By DeWayne Wickham
The most revealing moment of the Republican presidential debate in Spartanburg, S.C., came just after that political stage show lost a big chunk of its national television audience.
It was at the beginning of the final 30 minutes of the 90-minute debate (just the first 60 minutes was aired nationally) that the moderator, CBS News anchor Scott Pelley — in a pandering abdication of his role — gave Sen. Lindsey Graham, R-S.C., a chance to lob a softball foreign policy question to his GOP brethren.
Graham wanted to know whether any of his party's presidential hopefuls would continue President Obama's policy of not using enhanced interrogation techniques on terrorism suspects; using civilian courts in some instances to try suspected enemy combatants; and not sending future captives from the war on terror to the Navy base on Guantanamo Bay, Cuba.
That question was more of a GOP civics test than an attempt at serious journalism. Less than three weeks earlier, 45 of the 47 GOP senators voted to ban civilian trials for enemy combatants, an action that was narrowly defeated by the Democratic majority. Just as Senate Republicans had circled their wagons on this issue, Graham's question was intended to get all of the party's presidential contenders publicly inside that loop.
When it comes to the war on terror, the GOP has struggled to find an Obama soft spot. It was the president who ordered Navy SEALs to storm Osama bin Laden's Pakistan hideout — a raid that resulted in his death. And it has been on Obama's watch that the body count of al-Qaeda and other anti-American terrorists has grown dramatically.
Obama ended the war in Iraq and has ordered all U.S. troops out by the end of this year. Al-Qaeda has been defeated in Afghanistan, and the Taliban is on the ropes. The president has wisely decided that most of the nation-building work that largely remains in Afghanistan must be done by that country's political leaders, police and military. He has ordered a steady withdrawal of U.S. troops from that quagmire that will bring most of them home by 2014 — an action that sits well with most Americans.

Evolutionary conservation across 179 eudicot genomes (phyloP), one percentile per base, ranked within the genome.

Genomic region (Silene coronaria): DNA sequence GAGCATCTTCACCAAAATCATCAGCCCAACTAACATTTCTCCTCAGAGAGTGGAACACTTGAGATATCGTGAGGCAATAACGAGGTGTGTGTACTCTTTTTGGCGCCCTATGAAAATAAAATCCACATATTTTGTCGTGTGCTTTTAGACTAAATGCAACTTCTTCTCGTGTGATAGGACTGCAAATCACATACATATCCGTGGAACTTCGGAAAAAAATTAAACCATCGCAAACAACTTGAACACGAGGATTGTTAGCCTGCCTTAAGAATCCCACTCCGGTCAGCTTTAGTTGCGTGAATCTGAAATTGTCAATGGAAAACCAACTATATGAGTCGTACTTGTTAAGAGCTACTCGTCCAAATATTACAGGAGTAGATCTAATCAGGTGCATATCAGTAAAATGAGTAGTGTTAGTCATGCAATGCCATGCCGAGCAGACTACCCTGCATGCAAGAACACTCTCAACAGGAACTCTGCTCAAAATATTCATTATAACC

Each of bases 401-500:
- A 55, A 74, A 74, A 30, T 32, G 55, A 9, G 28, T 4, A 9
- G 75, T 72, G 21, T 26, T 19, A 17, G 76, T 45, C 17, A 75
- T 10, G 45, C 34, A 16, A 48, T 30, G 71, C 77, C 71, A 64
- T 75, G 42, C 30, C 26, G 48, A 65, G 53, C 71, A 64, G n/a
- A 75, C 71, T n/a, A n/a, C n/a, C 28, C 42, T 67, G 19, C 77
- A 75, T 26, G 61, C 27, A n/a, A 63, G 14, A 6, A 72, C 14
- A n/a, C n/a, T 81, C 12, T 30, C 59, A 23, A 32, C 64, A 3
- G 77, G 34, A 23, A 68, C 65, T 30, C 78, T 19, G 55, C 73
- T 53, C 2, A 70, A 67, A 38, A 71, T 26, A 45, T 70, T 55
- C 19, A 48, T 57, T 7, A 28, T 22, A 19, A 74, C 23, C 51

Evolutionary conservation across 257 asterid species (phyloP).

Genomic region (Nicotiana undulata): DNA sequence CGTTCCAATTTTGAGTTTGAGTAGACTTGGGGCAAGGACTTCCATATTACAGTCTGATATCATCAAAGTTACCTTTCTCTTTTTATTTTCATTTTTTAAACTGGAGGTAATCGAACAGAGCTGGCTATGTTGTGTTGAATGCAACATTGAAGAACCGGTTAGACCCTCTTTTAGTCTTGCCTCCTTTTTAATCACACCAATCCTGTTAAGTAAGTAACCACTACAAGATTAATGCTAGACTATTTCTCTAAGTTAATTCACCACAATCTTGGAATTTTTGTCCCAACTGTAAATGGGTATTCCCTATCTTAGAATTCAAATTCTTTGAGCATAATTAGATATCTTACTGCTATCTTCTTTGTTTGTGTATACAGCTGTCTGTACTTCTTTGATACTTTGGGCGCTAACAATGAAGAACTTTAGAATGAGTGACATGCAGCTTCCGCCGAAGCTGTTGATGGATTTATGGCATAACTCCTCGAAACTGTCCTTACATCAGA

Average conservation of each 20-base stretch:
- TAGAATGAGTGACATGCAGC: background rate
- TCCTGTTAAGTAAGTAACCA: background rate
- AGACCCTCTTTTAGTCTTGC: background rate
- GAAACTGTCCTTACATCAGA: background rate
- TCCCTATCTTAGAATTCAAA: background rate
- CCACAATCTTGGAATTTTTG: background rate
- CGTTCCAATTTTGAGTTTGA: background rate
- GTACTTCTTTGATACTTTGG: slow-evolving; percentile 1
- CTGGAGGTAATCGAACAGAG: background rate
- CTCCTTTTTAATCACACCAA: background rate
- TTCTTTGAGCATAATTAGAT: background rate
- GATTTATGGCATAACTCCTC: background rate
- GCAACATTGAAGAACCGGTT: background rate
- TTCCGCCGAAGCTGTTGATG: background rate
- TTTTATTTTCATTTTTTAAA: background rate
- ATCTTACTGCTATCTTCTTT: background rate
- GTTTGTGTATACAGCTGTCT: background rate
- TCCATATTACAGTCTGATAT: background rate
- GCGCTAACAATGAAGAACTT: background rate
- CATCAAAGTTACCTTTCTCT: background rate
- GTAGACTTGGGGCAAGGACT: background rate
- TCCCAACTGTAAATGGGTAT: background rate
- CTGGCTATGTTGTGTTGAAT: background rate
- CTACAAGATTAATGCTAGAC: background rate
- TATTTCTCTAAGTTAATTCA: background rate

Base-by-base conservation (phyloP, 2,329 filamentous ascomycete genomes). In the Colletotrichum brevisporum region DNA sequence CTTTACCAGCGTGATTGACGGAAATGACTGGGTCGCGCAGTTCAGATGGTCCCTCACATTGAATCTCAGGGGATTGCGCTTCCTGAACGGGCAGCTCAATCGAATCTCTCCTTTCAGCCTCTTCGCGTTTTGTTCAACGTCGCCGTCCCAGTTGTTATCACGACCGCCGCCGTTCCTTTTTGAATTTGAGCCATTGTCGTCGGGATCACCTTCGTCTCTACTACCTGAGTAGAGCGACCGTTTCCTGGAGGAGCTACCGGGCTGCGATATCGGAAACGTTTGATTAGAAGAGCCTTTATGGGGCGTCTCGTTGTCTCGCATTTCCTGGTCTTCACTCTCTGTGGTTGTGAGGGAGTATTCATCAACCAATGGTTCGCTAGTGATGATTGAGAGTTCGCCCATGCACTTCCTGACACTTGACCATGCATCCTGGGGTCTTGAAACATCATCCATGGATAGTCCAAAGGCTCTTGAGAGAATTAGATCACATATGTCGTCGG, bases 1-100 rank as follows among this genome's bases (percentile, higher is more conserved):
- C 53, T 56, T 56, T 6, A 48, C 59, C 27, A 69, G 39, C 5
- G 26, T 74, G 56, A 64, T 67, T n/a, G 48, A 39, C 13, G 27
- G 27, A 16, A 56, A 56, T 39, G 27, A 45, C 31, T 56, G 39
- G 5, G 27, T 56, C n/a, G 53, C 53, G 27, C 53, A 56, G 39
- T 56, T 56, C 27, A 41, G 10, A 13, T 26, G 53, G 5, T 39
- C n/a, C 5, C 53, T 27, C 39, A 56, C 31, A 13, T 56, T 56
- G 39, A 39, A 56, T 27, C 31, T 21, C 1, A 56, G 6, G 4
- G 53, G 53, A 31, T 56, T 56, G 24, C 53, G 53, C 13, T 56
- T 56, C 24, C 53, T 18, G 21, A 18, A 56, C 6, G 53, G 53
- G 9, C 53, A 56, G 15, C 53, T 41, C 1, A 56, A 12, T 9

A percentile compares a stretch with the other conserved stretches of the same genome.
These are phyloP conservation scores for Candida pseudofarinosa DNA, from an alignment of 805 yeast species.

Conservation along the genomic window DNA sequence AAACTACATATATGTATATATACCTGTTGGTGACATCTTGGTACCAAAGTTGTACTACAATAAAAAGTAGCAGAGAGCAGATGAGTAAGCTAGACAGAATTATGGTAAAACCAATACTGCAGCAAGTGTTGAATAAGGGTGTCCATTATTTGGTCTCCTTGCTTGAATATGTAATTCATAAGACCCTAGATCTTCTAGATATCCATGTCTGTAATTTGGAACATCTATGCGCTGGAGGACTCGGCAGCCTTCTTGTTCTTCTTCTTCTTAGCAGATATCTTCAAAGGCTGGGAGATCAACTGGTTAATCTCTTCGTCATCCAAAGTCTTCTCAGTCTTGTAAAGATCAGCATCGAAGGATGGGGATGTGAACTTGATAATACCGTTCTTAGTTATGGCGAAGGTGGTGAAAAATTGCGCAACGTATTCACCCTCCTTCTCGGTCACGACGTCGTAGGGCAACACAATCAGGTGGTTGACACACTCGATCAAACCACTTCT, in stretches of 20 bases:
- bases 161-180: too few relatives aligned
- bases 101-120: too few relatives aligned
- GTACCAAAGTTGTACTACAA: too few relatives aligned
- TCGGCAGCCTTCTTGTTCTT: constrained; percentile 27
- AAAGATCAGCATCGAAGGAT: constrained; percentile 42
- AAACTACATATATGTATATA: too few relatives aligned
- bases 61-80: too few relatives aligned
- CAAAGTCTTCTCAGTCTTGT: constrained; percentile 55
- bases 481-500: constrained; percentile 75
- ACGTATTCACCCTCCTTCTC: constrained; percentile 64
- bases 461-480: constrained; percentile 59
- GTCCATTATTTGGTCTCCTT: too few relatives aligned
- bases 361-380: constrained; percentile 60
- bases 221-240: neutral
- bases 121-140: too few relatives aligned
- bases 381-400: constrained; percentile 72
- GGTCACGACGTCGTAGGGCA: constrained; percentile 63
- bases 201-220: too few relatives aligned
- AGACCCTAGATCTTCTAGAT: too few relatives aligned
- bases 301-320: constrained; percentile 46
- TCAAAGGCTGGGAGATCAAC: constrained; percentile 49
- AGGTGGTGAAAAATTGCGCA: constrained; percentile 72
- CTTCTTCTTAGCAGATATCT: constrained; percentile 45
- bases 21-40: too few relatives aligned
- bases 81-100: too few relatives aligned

So when it comes to the war on terror, Senate Republicans have massed to attack Obama over the question of what this nation should do with terrorism suspects — something on which they haven't always agreed.
Before Obama won the presidency in 2008, two prominent Republicans — President George W. Bush and the man who tried to succeed him, Sen. John McCain, R-Ariz. — both backed closing the Guantanamo Bay detention center. And just last year, Graham expressed reservations about a bill that would ban civilian trials for enemy combatants. "I just don't feel comfortable with it.
There is a role for the civilian courts to play," Graham said about the bill introduced by McCain and Sen. Joe Lieberman, I-Conn. But now that Republicans are in presidential campaign mode, they're all getting in lockstep behind a foreign policy issue they think might resonate with voters. It probably won't, but it did with most of the GOP's presidential wannabes.
Only Rep. Ron Paul, R-Texas, the irascible libertarian legislator, balked at the idea, reminding the audience that more than 300 terrorism suspects have been tried in this country's civilian courts and most of them were convicted.
But, of course, truth and reason are no match for the GOP's determination to make Obama a one-term president.